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Research says the second dose of COVID-19 vaccines acts as a booster shot to sustain antibodies in your system

Study shows the need for getting the second vaccine dose as quickly as possible

Public Health Sudbury and District is just one of many health units across Ontario pushing to have higher second-dose COVID-19 vaccine counts.  In the PHSD weekly update published Thursday, the health unit said having low daily COVID case counts and higher vaccine rates is the only way to move forward out of the Step-3 phase of Reopening Ontario.

In line with that thinking, the CanPath organization, the Canadian Partnership for Tomorrow's Health, a research agency, has issued a statement that said a formal national study about COVID-19 antibodies has revealed "a high-degree of variability in the level of antibodies produced by a single dose of a COVID-19 vaccine".  In many cases, the effectiveness of the first dose begins to lose strength over time. 

"These findings highlight the importance of accelerating second doses as the Delta variant continues to spread, particularly with the vast majority of Canadians having received only a single vaccine dose. This is the first pan-Canadian study using samples from a wide range of participants to confirm evidence from vaccine manufacturers’ clinical trials, as well as findings in a recent preprint from the United Kingdom and other smaller studies," said the CanPath report. 

To be accurate, Health Canada figures** show that 78.63 per cent of the population aged 12 and older received at least one dose of a COVID-19 vaccine.

At the same time, based on the Health Canada data, there are 50.04 per cent of Canadians that have received two doses and are considered fully vaccinated.  

** Data was accurate as of noon on Friday July 16, 2021.

Preliminary results, which were based on a sampling of 23,000 adults from across Canada, showed that the level of antibodies from first doses of different vaccine types had varying results, said Dr. Philip Awadalla, National Scientific Director of CanPath. Awadalla said findings also revealed that the mRNA vaccines, in single doses, provided more antibodies than the Astra-Zeneca vaccine. 

“Consistent with earlier reports, we also found that single doses of the mRNA (Pfizer-BioNTech and Moderna) vaccines produced short-term antibody levels over one and a half times greater than those produced by the viral vector vaccine (Oxford-AstraZeneca)," he said.   

The study also reported that early results showed a lag in the development of antibodies after a single vaccine dose. Through a supporting online survey, CanPath said it recorded those who had been vaccinated, the date of vaccination, and the vaccine type and name.  In the winter and spring of 2021, Canada implemented a first-dose strategy of providing vaccines to as many people as possible, as quickly as possible. The interval for second doses was stretched out to allow more Canadians to get their first dose early. 

There was praise for this idea, but now medical experts are urging Canadians to get their second dose as soon as they can.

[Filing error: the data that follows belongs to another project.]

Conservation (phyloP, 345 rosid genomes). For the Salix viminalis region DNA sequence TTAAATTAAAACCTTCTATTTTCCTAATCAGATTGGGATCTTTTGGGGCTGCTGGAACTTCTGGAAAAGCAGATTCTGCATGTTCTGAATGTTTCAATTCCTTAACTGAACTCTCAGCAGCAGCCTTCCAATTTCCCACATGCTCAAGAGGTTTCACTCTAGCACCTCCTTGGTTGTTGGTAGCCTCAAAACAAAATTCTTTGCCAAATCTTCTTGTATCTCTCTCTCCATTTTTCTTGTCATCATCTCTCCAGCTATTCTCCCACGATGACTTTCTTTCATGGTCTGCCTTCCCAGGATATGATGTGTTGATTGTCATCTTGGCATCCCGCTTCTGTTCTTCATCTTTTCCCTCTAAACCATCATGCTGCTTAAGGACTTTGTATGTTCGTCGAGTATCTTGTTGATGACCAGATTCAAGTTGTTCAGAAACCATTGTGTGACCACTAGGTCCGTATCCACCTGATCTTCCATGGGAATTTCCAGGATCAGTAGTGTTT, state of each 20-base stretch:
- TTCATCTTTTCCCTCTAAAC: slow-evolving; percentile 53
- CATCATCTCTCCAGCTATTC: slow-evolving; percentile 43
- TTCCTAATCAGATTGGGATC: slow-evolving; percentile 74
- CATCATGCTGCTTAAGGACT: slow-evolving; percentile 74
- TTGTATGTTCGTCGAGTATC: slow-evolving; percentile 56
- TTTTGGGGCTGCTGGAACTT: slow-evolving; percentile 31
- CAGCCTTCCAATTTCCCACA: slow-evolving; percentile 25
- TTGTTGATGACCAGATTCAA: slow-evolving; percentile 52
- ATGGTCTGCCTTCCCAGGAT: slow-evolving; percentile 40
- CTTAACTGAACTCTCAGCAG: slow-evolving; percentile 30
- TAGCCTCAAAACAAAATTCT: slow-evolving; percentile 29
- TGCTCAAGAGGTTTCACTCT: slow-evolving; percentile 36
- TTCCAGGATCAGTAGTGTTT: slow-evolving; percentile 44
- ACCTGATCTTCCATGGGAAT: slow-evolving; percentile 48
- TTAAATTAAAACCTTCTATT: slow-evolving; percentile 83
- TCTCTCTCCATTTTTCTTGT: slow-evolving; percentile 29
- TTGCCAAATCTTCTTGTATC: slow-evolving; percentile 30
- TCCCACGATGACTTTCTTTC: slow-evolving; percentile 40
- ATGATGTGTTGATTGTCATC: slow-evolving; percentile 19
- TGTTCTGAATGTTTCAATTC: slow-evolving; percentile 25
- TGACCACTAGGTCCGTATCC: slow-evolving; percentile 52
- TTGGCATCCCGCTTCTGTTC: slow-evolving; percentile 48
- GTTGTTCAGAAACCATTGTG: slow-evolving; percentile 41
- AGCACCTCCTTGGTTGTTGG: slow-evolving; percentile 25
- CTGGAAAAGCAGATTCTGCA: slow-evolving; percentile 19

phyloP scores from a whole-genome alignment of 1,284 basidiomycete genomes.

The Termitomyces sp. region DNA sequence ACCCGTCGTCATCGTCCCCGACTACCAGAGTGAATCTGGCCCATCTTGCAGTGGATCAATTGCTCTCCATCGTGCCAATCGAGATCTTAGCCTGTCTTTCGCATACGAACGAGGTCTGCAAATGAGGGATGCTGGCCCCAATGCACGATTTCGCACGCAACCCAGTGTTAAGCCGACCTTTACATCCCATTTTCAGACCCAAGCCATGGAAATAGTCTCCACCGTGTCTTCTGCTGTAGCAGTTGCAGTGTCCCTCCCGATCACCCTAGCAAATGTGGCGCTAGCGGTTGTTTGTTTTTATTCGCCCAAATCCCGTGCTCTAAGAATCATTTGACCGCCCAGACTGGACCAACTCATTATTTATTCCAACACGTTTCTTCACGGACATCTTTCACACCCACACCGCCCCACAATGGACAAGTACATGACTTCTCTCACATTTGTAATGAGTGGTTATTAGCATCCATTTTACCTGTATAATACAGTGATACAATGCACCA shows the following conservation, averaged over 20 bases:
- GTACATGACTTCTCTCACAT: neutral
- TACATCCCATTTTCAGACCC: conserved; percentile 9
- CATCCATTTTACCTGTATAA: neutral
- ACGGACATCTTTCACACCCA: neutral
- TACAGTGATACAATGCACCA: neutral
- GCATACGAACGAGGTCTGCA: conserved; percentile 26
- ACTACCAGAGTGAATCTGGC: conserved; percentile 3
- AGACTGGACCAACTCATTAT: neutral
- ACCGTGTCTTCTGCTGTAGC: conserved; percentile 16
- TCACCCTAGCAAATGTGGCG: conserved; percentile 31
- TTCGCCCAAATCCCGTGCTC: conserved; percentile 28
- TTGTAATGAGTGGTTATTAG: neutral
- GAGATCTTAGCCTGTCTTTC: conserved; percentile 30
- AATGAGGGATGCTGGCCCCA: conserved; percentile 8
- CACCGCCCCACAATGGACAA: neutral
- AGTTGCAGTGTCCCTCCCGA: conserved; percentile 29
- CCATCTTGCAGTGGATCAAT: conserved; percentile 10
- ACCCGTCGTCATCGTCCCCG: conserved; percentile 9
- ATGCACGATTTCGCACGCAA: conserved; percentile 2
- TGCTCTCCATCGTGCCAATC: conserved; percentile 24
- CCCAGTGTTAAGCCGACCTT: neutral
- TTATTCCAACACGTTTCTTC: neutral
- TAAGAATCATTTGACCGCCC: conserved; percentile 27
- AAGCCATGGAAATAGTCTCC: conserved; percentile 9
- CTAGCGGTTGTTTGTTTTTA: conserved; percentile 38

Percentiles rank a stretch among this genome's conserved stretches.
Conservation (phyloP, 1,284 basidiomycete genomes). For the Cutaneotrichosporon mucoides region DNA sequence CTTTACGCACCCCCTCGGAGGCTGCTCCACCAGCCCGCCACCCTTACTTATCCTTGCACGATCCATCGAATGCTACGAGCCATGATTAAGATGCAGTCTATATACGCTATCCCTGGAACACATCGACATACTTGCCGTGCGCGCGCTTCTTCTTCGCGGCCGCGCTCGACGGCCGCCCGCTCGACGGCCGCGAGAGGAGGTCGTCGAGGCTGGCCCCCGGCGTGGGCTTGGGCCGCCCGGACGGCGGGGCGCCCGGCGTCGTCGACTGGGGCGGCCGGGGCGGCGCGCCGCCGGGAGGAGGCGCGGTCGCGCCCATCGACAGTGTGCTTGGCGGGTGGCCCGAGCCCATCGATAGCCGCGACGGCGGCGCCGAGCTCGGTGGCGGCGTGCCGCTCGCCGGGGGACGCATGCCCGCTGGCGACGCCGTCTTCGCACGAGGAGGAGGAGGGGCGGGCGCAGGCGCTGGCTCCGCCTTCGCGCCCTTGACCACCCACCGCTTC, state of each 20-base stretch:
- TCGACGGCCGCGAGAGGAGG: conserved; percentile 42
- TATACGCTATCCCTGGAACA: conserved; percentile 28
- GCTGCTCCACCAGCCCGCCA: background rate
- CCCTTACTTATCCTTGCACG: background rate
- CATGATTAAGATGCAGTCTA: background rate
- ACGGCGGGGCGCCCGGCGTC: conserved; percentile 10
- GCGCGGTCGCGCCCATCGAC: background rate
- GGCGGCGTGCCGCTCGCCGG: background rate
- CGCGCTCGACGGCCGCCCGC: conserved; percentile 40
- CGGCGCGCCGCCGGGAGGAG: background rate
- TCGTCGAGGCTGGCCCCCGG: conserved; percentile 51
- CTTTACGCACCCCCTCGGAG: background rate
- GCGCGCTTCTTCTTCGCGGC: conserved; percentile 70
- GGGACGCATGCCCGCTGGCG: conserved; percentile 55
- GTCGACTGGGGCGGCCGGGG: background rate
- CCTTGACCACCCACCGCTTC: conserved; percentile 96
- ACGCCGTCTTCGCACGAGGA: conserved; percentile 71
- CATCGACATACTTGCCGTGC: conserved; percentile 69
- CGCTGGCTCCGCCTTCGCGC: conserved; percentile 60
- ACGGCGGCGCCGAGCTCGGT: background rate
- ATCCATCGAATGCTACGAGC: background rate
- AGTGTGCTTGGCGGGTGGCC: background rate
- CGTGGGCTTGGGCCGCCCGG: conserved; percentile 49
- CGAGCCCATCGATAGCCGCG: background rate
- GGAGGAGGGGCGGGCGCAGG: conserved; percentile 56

“The ‘first-doses-fast’ strategy adopted in Canada has worked extremely well so far in reaching more Canadians. We have seen a drastic reduction in case numbers and hospitalizations, despite the arrival of variants, allowing us to look forward to a better summer,” said Dr. Catherine Hankins,  co-chair of the COVID-19 Immunity Task Force (CITF). 

“That said, this study offers more evidence that Canadians considering only one dose need to know that they are not fully protected. Getting a second dose is vital now with the Delta variant on the rise.” 

Awadalla said studies are now indicating that it is important to get the second shot -- as a booster shot -- to sustain the antibodies in your immune system. 

“Although participants may still be protected through other immune mechanisms, these findings underscore the fact that, after a single dose, antibody production is far from what is produced after two doses,” said Awadalla. 

The study reported high levels of antibodies in participants with two doses of an mRNA vaccine, with levels almost twice as high as those after the first dose. Whereas other studies have shown waning of antibodies after single doses of mRNA vaccines, CanPath found that levels of antibodies after two doses of an mRNA vaccine appear to stabilize over a period of 95 days.

The concern in the medical community is that many Canadians could be thinking that a single vaccine dose is all they need and that many are just not bothering to get their second dose. 

Dr. Theresa Tam, Canada's Chief Public Health officer, said the CanPath study points to an important conclusion. 

“These preliminary study results reinforce the need for Canadians to get their second dose of COVID-19 vaccines. Completing a two-dose vaccine series provides stronger protection against symptomatic infection, severe illness and variants of concern including the Delta variant,” said Tam. 

“Vaccines, in combination with public health measures and individual precautions, continue to be key in reducing the spread of COVID-19," she added. 

As recently as Friday afternoon, Health Canada issued a fresh reminder encouraging Canadians to get their second dose.


 


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Len Gillis, local journalism initiative reporter

About the Author: Len Gillis, local journalism initiative reporter

Len Gillis is a Local Journalism Initiative reporter at Sudbury.com covering health care in northeastern Ontario and the COVID-19 pandemic.
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